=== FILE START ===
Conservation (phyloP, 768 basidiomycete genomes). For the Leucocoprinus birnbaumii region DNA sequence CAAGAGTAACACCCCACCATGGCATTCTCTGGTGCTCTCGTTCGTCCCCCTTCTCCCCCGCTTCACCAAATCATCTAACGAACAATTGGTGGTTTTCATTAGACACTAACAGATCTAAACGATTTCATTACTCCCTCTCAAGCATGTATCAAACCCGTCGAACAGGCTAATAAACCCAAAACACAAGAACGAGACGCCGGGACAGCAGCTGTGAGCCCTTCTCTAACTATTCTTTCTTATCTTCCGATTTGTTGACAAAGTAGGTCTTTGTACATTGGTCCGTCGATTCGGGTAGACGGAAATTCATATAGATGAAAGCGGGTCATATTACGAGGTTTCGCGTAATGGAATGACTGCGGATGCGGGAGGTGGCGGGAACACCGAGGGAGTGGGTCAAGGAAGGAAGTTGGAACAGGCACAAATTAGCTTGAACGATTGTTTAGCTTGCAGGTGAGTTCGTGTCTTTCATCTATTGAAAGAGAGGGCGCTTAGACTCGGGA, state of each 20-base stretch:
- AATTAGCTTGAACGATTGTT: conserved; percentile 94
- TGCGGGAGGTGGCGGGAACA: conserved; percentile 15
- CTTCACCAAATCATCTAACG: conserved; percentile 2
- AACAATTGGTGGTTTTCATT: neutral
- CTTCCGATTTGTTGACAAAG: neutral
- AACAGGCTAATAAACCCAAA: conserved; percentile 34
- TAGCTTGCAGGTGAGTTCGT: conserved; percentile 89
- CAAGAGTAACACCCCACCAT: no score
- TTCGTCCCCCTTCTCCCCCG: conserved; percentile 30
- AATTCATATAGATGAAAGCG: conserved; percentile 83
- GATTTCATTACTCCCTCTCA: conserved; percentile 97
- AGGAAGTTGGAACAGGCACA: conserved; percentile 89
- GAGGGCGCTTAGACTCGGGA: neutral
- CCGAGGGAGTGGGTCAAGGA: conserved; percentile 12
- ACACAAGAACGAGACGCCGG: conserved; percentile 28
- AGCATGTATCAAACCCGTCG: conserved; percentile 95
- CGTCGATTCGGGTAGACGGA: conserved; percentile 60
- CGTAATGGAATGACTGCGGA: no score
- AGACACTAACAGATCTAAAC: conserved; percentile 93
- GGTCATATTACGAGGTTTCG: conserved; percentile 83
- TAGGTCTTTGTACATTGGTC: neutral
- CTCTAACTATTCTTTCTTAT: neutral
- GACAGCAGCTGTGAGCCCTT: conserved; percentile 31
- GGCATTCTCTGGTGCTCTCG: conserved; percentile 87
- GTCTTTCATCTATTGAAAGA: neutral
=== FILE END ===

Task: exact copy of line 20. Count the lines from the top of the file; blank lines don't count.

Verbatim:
- AGACACTAACAGATCTAAAC: conserved; percentile 93